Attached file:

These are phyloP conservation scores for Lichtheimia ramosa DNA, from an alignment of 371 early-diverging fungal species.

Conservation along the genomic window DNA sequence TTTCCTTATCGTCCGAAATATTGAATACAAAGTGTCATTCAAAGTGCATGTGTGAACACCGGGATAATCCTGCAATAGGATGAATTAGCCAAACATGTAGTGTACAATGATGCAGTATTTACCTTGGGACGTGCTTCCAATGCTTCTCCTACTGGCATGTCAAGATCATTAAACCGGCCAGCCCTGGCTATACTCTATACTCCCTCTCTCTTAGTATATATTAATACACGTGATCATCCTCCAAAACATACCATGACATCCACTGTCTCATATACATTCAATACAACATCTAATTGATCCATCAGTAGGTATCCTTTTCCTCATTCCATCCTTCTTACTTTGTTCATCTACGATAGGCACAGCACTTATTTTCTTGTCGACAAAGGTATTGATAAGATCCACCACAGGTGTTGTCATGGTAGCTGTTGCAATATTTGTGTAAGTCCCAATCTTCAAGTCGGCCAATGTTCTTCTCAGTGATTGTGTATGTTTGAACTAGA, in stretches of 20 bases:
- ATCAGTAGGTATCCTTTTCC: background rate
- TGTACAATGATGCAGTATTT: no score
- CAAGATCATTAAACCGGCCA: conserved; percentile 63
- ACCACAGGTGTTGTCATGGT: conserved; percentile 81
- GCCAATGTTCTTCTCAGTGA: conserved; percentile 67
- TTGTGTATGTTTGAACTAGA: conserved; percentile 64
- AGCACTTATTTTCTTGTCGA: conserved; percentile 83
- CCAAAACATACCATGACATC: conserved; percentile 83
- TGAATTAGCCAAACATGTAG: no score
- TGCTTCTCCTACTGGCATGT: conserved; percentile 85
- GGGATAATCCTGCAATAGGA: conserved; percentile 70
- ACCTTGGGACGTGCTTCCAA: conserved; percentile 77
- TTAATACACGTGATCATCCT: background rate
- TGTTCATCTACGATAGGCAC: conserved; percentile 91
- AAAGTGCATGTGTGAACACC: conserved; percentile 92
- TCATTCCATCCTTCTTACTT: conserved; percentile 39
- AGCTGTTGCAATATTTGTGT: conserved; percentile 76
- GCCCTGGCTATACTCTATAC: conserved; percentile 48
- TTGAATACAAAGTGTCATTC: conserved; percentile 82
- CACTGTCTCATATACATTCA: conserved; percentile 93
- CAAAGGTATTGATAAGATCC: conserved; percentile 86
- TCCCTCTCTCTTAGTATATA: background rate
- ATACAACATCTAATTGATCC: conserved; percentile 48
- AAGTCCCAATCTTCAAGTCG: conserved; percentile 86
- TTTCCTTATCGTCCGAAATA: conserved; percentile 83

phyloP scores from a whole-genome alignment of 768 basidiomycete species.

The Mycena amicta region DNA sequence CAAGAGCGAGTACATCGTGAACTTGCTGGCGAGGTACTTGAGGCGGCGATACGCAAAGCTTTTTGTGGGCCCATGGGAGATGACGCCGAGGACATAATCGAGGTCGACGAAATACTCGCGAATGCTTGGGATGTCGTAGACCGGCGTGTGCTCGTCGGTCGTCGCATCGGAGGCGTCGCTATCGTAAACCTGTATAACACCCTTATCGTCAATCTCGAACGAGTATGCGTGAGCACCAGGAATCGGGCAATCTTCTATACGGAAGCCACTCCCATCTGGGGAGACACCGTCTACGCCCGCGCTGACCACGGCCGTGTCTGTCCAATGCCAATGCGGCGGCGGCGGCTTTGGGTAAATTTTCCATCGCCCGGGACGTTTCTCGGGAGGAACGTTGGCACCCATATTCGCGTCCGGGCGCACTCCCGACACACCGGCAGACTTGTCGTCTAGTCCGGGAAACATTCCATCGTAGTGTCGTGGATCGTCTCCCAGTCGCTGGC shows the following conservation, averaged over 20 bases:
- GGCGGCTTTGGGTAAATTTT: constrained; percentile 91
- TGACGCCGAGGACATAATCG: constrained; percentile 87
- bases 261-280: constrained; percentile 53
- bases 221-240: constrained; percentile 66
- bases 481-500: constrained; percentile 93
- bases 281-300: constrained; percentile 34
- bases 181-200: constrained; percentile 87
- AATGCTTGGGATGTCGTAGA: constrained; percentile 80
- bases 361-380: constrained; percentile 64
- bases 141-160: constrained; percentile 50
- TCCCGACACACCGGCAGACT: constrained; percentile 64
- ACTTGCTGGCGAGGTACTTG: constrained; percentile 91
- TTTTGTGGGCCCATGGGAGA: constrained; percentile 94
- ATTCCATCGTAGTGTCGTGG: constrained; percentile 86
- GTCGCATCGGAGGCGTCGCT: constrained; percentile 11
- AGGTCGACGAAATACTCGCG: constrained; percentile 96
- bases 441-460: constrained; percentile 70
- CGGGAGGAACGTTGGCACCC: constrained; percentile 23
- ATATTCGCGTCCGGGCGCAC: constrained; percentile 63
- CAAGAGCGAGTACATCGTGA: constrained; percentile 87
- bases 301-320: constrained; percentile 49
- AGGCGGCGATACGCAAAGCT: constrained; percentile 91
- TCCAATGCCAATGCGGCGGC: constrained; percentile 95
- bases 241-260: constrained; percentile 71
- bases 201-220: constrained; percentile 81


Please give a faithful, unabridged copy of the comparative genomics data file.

These are phyloP conservation scores for Lichtheimia ramosa DNA, from an alignment of 371 early-diverging fungal species.

Conservation along the genomic window DNA sequence TTTCCTTATCGTCCGAAATATTGAATACAAAGTGTCATTCAAAGTGCATGTGTGAACACCGGGATAATCCTGCAATAGGATGAATTAGCCAAACATGTAGTGTACAATGATGCAGTATTTACCTTGGGACGTGCTTCCAATGCTTCTCCTACTGGCATGTCAAGATCATTAAACCGGCCAGCCCTGGCTATACTCTATACTCCCTCTCTCTTAGTATATATTAATACACGTGATCATCCTCCAAAACATACCATGACATCCACTGTCTCATATACATTCAATACAACATCTAATTGATCCATCAGTAGGTATCCTTTTCCTCATTCCATCCTTCTTACTTTGTTCATCTACGATAGGCACAGCACTTATTTTCTTGTCGACAAAGGTATTGATAAGATCCACCACAGGTGTTGTCATGGTAGCTGTTGCAATATTTGTGTAAGTCCCAATCTTCAAGTCGGCCAATGTTCTTCTCAGTGATTGTGTATGTTTGAACTAGA, in stretches of 20 bases:
- ATCAGTAGGTATCCTTTTCC: background rate
- TGTACAATGATGCAGTATTT: no score
- CAAGATCATTAAACCGGCCA: conserved; percentile 63
- ACCACAGGTGTTGTCATGGT: conserved; percentile 81
- GCCAATGTTCTTCTCAGTGA: conserved; percentile 67
- TTGTGTATGTTTGAACTAGA: conserved; percentile 64
- AGCACTTATTTTCTTGTCGA: conserved; percentile 83
- CCAAAACATACCATGACATC: conserved; percentile 83
- TGAATTAGCCAAACATGTAG: no score
- TGCTTCTCCTACTGGCATGT: conserved; percentile 85
- GGGATAATCCTGCAATAGGA: conserved; percentile 70
- ACCTTGGGACGTGCTTCCAA: conserved; percentile 77
- TTAATACACGTGATCATCCT: background rate
- TGTTCATCTACGATAGGCAC: conserved; percentile 91
- AAAGTGCATGTGTGAACACC: conserved; percentile 92
- TCATTCCATCCTTCTTACTT: conserved; percentile 39
- AGCTGTTGCAATATTTGTGT: conserved; percentile 76
- GCCCTGGCTATACTCTATAC: conserved; percentile 48
- TTGAATACAAAGTGTCATTC: conserved; percentile 82
- CACTGTCTCATATACATTCA: conserved; percentile 93
- CAAAGGTATTGATAAGATCC: conserved; percentile 86
- TCCCTCTCTCTTAGTATATA: background rate
- ATACAACATCTAATTGATCC: conserved; percentile 48
- AAGTCCCAATCTTCAAGTCG: conserved; percentile 86
- TTTCCTTATCGTCCGAAATA: conserved; percentile 83

phyloP scores from a whole-genome alignment of 768 basidiomycete species.

The Mycena amicta region DNA sequence CAAGAGCGAGTACATCGTGAACTTGCTGGCGAGGTACTTGAGGCGGCGATACGCAAAGCTTTTTGTGGGCCCATGGGAGATGACGCCGAGGACATAATCGAGGTCGACGAAATACTCGCGAATGCTTGGGATGTCGTAGACCGGCGTGTGCTCGTCGGTCGTCGCATCGGAGGCGTCGCTATCGTAAACCTGTATAACACCCTTATCGTCAATCTCGAACGAGTATGCGTGAGCACCAGGAATCGGGCAATCTTCTATACGGAAGCCACTCCCATCTGGGGAGACACCGTCTACGCCCGCGCTGACCACGGCCGTGTCTGTCCAATGCCAATGCGGCGGCGGCGGCTTTGGGTAAATTTTCCATCGCCCGGGACGTTTCTCGGGAGGAACGTTGGCACCCATATTCGCGTCCGGGCGCACTCCCGACACACCGGCAGACTTGTCGTCTAGTCCGGGAAACATTCCATCGTAGTGTCGTGGATCGTCTCCCAGTCGCTGGC shows the following conservation, averaged over 20 bases:
- GGCGGCTTTGGGTAAATTTT: constrained; percentile 91
- TGACGCCGAGGACATAATCG: constrained; percentile 87
- bases 261-280: constrained; percentile 53
- bases 221-240: constrained; percentile 66
- bases 481-500: constrained; percentile 93
- bases 281-300: constrained; percentile 34
- bases 181-200: constrained; percentile 87
- AATGCTTGGGATGTCGTAGA: constrained; percentile 80
- bases 361-380: constrained; percentile 64
- bases 141-160: constrained; percentile 50
- TCCCGACACACCGGCAGACT: constrained; percentile 64
- ACTTGCTGGCGAGGTACTTG: constrained; percentile 91
- TTTTGTGGGCCCATGGGAGA: constrained; percentile 94
- ATTCCATCGTAGTGTCGTGG: constrained; percentile 86
- GTCGCATCGGAGGCGTCGCT: constrained; percentile 11
- AGGTCGACGAAATACTCGCG: constrained; percentile 96
- bases 441-460: constrained; percentile 70
- CGGGAGGAACGTTGGCACCC: constrained; percentile 23
- ATATTCGCGTCCGGGCGCAC: constrained; percentile 63
- CAAGAGCGAGTACATCGTGA: constrained; percentile 87
- bases 301-320: constrained; percentile 49
- AGGCGGCGATACGCAAAGCT: constrained; percentile 91
- TCCAATGCCAATGCGGCGGC: constrained; percentile 95
- bases 241-260: constrained; percentile 71
- bases 201-220: constrained; percentile 81